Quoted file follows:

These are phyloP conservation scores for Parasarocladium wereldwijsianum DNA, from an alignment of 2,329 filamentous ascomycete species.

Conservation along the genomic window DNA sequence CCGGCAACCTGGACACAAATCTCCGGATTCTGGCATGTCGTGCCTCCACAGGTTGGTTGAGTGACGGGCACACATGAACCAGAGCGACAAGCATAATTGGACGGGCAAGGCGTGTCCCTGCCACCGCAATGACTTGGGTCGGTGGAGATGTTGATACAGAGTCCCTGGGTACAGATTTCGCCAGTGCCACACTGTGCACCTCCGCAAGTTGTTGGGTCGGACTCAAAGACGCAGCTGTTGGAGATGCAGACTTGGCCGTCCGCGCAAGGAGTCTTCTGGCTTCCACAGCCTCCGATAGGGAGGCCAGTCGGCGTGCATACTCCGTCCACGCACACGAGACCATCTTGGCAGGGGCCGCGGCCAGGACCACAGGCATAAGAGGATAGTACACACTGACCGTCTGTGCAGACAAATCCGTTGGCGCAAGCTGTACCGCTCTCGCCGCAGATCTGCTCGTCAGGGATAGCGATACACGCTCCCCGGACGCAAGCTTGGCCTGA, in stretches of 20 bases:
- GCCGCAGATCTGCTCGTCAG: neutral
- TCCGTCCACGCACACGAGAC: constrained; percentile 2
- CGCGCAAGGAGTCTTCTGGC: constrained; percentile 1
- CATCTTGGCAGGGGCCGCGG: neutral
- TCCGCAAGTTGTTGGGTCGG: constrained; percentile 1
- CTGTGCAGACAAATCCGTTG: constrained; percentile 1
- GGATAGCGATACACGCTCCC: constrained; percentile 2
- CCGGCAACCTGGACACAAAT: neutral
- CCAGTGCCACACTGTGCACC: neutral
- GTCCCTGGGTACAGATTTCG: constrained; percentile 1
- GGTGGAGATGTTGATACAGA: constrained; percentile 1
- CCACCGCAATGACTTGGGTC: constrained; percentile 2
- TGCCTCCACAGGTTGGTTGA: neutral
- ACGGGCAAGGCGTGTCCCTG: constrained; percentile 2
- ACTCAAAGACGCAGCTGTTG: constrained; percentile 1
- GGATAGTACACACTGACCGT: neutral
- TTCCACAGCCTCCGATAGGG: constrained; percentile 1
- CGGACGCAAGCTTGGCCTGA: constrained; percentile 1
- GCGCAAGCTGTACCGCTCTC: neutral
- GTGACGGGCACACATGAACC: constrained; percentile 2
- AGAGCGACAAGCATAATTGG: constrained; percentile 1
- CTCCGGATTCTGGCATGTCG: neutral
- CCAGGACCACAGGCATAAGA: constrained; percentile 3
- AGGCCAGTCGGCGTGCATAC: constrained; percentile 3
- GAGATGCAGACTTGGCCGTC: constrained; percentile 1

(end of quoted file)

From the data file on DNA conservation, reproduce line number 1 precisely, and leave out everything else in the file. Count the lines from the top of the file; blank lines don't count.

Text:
These are phyloP conservation scores for Parasarocladium wereldwijsianum DNA, from an alignment of 2,329 filamentous ascomycete species.